Life hasn’t gone as planned for Kim and Matthew—Matty—Savage, and their marriage comes to a screeching halt in their cabin in the woods, a world away from Kim’s vamp movie career and Matty’s screenwriting failures in LA. Matty shoving Kim into a glass cabinet with their daughter Rebecca—Bex—a witness demarcates the before and after. A decade later, Kim calls her ex-husband and estranged daughter to the cabin, where they are attacked by supernatural creatures they must fight metaphysically to survive.
The story opens with a sad, but realistic, portrayal of an unhealthy family dynamic. After the divorce, the couple and their daughter are ensconced in their own ugly realities. Enter speculative elements attacking dad and daughter at the family cabin, scary fairies from a book mom gave daughter, who relegated the horrifying Hungarian tome to the annual vacation cabin. All the characters are forced into their worst memories, opening up old wounds and creating opportunities to reconnect. This novel, despite its horror genre, is really about how family goes awry on a foundation of secrets and miscommunications. It turned out to be more substantial than expected, and the writing flows well.
I was fortunate to receive a copy of this delightful story through a Goodreads giveaway.
Starting over, Xanthe and her mother Flora purchase an antique store in a small town, where Xanthe’s extra-sensory connections to antiques impel her into a time travel mystery to rescue a young woman in the 17th century to save her mother’s life. Details of time travel are cleverly meted out through Xanthe’s discoveries and conclusions, increasing tension by placing credible limitations on Xanthe’s experiences. Urged on (and threatened) by the ghost of the young woman’s mother, Xanthe makes difficult decisions with every move, resolving impossible conflicts with verve and panache, even sacrificing romance for her mother, which is as it should be. Repeated references to the injustice in her own history could have been more subtle. The ghost mother could have been developed a bit more. The damsel in distress was a lovely vision of mystery even after the reader meets her in person. That she was rescued by a woman is a brilliant move on the author’s part. Readers who love time travel and / or female antagonists who save the day will appreciate this story. I received this wonderful story from the publisher through #NetGalley.
Famous artist Masuto grows weary of digital painting in the mental institution where he lives only in his mind with his AI guide TOKI. Salvation appears in the form of Endo Ichiro hacking into his system and offering to free him and create a cyborg body for him to paint again in real life. Ichiro shares astonishing revelations to encourage cooperation, but salvation does not live up to expectations, and Masuto must seek release from his savior.
Barr creates a swirling, complex world of technology-enhanced living, developing memorable characters in a credible digital environment. Emotions bleed from this tale of harsh reality, deception, and eventual “homecoming.” Brian Barr is an exceptional storyteller; this is the fourth novella in the Nihon Cyberpunk series. Look for all of them on his website http://www.brianbarrbooks.com/, Goodreads, and Amazon.
In the not too distant future, at a Japanese high school, teenage android Shinobu purchases the trending drug Spacix. It’s news to the principal that androids can take drugs, downloading a program that simulates the drugs’s effects, including the side effects, which can be devastating for Shinobu and other adolescent androids, as the real life drug has been for human teens.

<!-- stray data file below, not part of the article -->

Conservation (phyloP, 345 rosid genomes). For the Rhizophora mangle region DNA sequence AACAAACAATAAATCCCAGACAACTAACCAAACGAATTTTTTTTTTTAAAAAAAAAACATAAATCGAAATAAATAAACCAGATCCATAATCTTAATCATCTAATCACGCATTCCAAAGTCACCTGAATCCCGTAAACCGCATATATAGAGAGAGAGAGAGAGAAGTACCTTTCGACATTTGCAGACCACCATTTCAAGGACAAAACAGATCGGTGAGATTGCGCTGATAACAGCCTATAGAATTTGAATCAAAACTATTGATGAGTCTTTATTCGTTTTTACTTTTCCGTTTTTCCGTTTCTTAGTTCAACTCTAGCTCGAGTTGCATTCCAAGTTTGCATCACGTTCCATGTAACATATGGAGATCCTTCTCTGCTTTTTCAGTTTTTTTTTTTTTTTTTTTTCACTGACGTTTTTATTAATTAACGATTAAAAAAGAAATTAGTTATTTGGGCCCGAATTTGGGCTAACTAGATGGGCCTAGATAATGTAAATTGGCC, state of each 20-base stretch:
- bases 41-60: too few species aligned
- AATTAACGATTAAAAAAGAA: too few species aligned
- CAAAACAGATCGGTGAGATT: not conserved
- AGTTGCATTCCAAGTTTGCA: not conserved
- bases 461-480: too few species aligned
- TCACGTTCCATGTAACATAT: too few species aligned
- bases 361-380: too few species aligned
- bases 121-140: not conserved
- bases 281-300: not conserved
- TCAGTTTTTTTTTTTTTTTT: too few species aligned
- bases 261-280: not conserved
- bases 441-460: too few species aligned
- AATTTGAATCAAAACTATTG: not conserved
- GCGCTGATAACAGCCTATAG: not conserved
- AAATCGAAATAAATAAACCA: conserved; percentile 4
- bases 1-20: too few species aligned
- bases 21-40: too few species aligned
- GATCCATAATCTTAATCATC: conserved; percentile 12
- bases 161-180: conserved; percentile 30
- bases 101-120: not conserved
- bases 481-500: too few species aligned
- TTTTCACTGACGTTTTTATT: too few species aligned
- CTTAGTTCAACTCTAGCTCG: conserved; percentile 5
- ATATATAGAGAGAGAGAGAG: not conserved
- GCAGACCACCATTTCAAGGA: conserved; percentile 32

Barr creates a credible world of humans and androids co-existing, with all the messiness of human emotions and scientists with god complexes. Third in the Nihon cyberpunk series, this tale continues with the concept of programming robots with emotions, going a step further in the creation of realistic humanoids with upgrades to mimic growth to fulfill the dream of parenthood for infertile couples. Characters are complex and situations challenging as a teen does the stupid things that teens do, only in a—brilliantly created—world with constantly shifting lines determining what is digital and what is human.
Keep an eye out on laelbraday.com for a review of the next story in the Nihon cyberpunk series.
Jorja sent me a friend request last year, and after looking at her page, I accepted. She’s a brilliant storyteller who is always supportive of other writers. She’s mystical and magical in an unseen universe (see what I did there?), and chaotically creative. I’m privileged to have a connection with Jorja and wished to share her stories—about her life and in her fiction. She’s a lovely human.
Tell me about your writing process, including environment, inspirations, schedule, strategies, and muse (if you have one!).
Is there ever a process for anything when you have kids? I try to steal time to write, but I do it every day. I journal, I write ideas when they pop up, and I write poetry. I am an emotional storyteller, because in all honesty, I struggle with my emotions, so in turn I heal. I don’t write from a desk or have an office. I write from my laptop, which is portable, so I can take it places, but mostly I write from my couch. I have been known to write in my car while my son is at football practice, I would say a third of Sisterly was written or edited there. It is for me, really, no different than reading a good book, an escape, but I get to choose the ending. As for a muse, this is the concept that I thought only I experienced. When I write I do feel as though I am channeling many muses. I like to think of them as my writing angels. My grandmother (my mother’s mother) was, in her lifetime, the best storyteller. When I was a child, she would tell us a story that I would visualize so vividly. I would like to think that she is still telling me those stories I loved to listen to as a child. Our stories are very important to generations to come. They learn from our mistakes and gain knowledge to what works. Life is not easy.